Lebanon's Assir: radical cleric at war with the army

Controversial Lebanese Sunni sheikh Ahmad al-Assir, whose supporters are engaged in a deadly stand-off with the army, gained prominence for his anti-Hezbollah rhetoric but began by proselytising in a mosque in the south.

Assir was a virtual political unknown until about two years ago, when he became Lebanon's most outspoken critic of powerful Shiite Hezbollah and its Damascus ally, President Bashar al-Assad.

Although he was born to a Shiite Muslim mother, his discourse is openly sectarian.

Assir has often called on his supporters -- who number in the hundreds, experts say -- to block roads, and more recently, to join Syria's mainly Sunni rebels.

Although few have heeded his call, his angry, provocative style has won him mass media coverage in the small Mediterranean country.

The oldest of five children, Assir, 43, has two wives, both of whom wear the full-face veil.

His father was a folk-singer, although Assir convinced him to quit singing and become more religious.

Assir's sister Nohad told AFP he once supported Hezbollah's fight against Israel, "but he left when he saw the truth" about the Shiite movement.

Despite his marginal role in Lebanese politics, Assir has capitalised on Hezbollah's increasing notoriety in recent months, especially over its involvement in fighting alongside Assad's forces against rebels.

In spring 2012, Assir started to organise rallies in support of Syria's opposition.

He has gone from preaching in a garage-turned-mosque in southern Lebanon's port city of Sidon to attracting supporters through firebrand anti-Assad and anti-Hezbollah speeches.

In June 2012, Assir said in a speech that "the criminal Assad has tried, alongside his swine militiamen, to terrorise you and make you kneel by committing massacres".

He dismissed Assad's main backers Russia and Iran as "criminal killers who drink blood".

In a sermon in his mosque, he called on his supporters to stage "a real uprising" against Hezbollah.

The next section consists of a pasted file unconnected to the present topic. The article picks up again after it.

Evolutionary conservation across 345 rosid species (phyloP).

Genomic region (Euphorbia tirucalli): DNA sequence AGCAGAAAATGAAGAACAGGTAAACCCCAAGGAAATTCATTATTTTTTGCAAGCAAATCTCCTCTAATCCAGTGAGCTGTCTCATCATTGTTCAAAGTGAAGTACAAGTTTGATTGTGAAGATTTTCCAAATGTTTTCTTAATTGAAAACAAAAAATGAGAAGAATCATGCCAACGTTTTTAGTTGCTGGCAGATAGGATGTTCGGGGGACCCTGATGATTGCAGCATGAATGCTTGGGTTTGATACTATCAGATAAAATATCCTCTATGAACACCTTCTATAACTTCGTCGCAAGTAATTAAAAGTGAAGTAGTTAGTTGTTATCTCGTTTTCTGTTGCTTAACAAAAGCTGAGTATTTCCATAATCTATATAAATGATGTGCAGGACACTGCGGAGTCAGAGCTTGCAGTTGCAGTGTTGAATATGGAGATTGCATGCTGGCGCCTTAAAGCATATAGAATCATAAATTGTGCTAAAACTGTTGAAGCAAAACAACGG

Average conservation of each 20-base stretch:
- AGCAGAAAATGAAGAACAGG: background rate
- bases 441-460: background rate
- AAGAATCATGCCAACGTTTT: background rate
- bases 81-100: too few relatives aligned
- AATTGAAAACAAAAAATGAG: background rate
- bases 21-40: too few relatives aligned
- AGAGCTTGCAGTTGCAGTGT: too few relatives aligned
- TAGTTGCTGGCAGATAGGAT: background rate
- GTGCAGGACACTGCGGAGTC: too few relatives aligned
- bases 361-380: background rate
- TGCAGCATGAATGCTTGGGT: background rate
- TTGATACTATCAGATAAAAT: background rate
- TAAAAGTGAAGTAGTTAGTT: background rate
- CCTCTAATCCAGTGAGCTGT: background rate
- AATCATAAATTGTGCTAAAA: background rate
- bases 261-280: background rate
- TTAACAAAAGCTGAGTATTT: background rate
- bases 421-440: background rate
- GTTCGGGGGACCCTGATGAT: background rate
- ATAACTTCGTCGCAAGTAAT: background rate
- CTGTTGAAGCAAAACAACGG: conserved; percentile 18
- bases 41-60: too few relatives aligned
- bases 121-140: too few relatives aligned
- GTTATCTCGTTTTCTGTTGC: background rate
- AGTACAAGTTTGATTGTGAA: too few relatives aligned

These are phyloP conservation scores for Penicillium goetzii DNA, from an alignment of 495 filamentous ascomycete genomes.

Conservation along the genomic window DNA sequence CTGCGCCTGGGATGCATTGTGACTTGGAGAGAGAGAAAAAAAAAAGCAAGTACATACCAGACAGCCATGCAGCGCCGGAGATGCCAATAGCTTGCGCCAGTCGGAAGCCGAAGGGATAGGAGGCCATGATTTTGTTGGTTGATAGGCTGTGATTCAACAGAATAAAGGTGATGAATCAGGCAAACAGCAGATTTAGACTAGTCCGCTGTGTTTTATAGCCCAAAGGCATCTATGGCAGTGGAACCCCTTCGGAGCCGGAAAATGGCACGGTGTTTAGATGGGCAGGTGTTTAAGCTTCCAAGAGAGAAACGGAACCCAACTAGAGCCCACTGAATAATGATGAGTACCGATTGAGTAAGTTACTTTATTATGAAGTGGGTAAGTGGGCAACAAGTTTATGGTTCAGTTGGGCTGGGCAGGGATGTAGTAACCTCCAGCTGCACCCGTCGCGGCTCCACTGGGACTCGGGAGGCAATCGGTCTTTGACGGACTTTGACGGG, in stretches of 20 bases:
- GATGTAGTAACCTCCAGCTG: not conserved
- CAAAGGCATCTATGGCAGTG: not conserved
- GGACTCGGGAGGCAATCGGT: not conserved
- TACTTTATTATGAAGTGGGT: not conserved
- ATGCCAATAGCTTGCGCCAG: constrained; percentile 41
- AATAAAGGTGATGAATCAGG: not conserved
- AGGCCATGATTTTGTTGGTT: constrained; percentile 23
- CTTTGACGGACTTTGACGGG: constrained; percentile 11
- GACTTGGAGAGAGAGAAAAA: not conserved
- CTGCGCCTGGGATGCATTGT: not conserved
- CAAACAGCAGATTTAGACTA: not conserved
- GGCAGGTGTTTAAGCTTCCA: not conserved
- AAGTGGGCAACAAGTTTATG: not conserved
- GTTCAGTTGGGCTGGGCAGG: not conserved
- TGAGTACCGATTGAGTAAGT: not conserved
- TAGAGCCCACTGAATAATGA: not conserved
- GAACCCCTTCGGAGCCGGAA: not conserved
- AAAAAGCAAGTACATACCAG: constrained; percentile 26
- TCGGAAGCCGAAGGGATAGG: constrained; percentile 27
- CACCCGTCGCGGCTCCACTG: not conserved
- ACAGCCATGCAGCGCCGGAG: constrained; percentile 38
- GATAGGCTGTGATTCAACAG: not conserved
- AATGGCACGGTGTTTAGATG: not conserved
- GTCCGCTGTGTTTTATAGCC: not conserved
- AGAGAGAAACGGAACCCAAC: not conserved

"There is a miserable swine of an Iranian project that is slaughtering us and raping our women, and heading this project is (Hezbollah chief) Hassan Nasrallah," Assir said.

Lebanon has seen a dramatic spillover of Syria's war in recent months. Damascus dominated the small Mediterranean country for nearly 30 years until 2005, and although Lebanon is officially neutral in Syria's war, the country is deeply divided over the conflict.

Hezbollah backs Assad's regime, while the Sunni-led Lebanese opposition, including Assir, supports the rebels.

Among Assir's most prominent supporters is Fadl Shaker, a former pop singer-turned-Islamist militant who has dedicated several religious songs to the insurgents in neighbouring Syria.

But even in his majority-Sunni home city of Sidon, Assir has little backing and his conflict with the military has won him near universal condemnation across the political spectrum.

Assir's sister Nohad blames his lack of support on "a universal conspiracy" and condemns members of the Hariri family who have criticised him.

The Hariri family is one of Lebanon's most prominent Sunni dynasties, from which the late prime minister Rafiq al-Hariri hailed. He was assassinated in 2005.

His son Saad Hariri, also a former premier, left the country in 2011, and some analysts have speculated that his departure helped open a leadership gap that Assir was able to take advantage of.

Assir has helped to fuel his own media phenomenon, with a series of headline-grabbing stunts.

In mid-winter, he took dozens of supporters to the Lebanese ski resort of Faraya, prompting a stand-off with Christian locals and a media frenzy.

Pictures of the long-bearded and bespectacled cleric frolicking in the snow with his supporters flooded the media.

Assir "enjoys tourism in Lebanon. He loves nature... He enjoys being social with everyone," his sister insisted.

"He likes to live in peace with everyone, but there is a plan against him. He is sociable, and loves to play with children. That's what he likes most."